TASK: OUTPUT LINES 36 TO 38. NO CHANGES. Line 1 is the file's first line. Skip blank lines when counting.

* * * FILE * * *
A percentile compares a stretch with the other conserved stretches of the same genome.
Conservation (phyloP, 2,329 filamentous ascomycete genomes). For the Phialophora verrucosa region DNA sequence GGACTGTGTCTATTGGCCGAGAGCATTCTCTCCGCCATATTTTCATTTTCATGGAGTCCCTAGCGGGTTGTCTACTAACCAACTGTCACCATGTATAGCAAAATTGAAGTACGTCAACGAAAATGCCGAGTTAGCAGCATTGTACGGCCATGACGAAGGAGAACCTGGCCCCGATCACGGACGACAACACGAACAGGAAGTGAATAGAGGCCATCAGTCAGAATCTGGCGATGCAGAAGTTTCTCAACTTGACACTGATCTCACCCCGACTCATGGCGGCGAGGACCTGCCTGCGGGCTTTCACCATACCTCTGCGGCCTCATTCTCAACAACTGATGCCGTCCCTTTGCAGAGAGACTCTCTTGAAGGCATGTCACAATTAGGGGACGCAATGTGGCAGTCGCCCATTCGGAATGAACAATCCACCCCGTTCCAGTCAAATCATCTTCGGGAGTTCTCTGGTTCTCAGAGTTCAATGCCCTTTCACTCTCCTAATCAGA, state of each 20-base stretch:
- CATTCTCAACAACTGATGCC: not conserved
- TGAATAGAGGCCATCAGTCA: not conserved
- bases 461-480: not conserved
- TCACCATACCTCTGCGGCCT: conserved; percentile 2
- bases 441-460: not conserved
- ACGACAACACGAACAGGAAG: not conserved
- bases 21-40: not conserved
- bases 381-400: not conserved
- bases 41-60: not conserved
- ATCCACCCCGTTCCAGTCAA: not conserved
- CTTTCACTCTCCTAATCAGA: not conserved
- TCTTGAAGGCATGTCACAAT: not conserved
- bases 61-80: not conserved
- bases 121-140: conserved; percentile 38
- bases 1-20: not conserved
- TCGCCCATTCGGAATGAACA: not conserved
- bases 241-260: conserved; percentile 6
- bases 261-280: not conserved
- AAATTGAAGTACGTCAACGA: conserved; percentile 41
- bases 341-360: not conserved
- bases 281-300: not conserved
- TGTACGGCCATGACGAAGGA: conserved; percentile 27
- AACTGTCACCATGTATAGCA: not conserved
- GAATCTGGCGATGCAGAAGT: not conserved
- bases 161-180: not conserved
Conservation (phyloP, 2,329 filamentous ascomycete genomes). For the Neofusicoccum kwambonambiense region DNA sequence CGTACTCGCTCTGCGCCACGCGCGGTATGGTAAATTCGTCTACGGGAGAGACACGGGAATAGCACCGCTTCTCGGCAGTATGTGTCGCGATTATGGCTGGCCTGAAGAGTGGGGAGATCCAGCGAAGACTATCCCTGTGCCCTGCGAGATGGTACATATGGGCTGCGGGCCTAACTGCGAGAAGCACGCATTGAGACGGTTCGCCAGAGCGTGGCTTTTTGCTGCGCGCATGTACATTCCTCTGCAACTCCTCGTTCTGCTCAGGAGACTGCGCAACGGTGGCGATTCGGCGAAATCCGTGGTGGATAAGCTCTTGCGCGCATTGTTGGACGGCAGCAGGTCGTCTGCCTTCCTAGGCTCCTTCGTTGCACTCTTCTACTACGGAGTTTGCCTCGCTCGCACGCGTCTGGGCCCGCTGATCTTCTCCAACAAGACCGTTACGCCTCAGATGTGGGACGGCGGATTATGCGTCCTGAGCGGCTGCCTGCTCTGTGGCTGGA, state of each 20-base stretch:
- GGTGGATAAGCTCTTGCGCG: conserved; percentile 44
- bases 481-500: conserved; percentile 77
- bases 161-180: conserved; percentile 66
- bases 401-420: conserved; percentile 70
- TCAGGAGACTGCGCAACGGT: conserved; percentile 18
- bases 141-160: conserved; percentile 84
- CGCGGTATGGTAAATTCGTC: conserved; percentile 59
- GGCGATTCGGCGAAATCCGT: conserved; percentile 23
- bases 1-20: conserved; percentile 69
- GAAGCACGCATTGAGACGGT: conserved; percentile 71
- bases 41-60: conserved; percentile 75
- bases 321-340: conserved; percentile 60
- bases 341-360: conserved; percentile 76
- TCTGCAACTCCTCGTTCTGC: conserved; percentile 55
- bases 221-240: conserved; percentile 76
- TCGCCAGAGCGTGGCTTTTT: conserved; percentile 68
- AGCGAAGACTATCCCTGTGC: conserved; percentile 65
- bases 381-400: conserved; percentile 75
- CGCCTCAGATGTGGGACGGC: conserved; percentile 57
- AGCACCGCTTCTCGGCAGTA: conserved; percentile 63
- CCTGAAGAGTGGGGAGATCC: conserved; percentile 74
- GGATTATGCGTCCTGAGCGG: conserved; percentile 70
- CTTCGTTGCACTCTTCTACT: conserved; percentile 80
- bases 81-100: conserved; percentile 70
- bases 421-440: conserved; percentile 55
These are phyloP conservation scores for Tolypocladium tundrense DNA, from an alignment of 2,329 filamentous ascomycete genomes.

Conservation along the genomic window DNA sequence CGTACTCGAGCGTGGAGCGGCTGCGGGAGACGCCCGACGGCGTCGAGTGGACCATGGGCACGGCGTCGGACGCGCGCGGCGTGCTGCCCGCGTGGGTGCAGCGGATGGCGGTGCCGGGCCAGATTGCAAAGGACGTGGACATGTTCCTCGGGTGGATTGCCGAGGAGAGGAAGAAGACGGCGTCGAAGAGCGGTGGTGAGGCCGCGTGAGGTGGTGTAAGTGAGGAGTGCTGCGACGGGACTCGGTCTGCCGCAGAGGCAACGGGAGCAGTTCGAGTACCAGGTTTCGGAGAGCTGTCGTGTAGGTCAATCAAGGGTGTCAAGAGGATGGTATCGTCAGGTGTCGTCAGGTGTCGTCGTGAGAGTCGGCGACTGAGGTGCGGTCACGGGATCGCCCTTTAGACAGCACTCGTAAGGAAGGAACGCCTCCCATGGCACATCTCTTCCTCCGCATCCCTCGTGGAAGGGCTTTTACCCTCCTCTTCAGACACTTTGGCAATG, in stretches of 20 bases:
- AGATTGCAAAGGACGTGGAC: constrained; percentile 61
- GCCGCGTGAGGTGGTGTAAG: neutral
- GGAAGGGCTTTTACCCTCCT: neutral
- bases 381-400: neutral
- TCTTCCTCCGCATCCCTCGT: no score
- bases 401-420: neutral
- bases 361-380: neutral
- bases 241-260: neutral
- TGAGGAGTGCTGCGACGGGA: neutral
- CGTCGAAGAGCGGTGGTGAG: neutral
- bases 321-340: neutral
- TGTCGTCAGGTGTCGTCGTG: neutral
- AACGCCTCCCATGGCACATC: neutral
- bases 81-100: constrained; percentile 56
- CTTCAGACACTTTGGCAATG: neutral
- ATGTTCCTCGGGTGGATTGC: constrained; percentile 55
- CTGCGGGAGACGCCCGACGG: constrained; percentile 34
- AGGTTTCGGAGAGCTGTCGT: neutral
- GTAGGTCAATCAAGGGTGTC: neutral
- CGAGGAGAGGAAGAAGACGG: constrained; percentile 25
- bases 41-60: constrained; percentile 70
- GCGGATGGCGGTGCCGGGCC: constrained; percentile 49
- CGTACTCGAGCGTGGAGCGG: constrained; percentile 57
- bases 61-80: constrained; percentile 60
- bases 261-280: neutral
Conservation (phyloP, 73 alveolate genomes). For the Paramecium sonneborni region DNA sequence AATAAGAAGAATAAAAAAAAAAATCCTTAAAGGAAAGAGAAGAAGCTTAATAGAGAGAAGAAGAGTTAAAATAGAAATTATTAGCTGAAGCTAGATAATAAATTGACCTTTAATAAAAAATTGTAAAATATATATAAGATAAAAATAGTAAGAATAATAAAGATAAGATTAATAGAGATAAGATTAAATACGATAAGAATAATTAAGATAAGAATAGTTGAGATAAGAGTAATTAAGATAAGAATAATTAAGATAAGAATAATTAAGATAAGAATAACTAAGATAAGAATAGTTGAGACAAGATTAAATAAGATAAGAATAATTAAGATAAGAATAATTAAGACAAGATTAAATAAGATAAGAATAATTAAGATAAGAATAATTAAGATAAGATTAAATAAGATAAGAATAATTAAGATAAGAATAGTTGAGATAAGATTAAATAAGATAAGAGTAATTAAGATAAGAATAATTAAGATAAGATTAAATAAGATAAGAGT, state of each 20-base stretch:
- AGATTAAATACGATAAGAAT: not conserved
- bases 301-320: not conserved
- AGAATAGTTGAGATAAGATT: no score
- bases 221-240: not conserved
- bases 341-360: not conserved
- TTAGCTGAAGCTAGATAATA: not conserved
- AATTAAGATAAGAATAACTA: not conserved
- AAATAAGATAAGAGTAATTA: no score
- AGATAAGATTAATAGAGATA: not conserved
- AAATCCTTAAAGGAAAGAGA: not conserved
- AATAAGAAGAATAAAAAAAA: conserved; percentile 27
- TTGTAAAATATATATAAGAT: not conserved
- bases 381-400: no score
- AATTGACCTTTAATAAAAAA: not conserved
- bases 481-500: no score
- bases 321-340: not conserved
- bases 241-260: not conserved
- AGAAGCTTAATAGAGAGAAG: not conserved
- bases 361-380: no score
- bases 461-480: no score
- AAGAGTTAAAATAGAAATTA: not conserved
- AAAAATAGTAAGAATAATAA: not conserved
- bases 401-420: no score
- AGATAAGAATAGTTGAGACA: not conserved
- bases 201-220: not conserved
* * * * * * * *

- GGCGATTCGGCGAAATCCGT: conserved; percentile 23
- bases 1-20: conserved; percentile 69
- GAAGCACGCATTGAGACGGT: conserved; percentile 71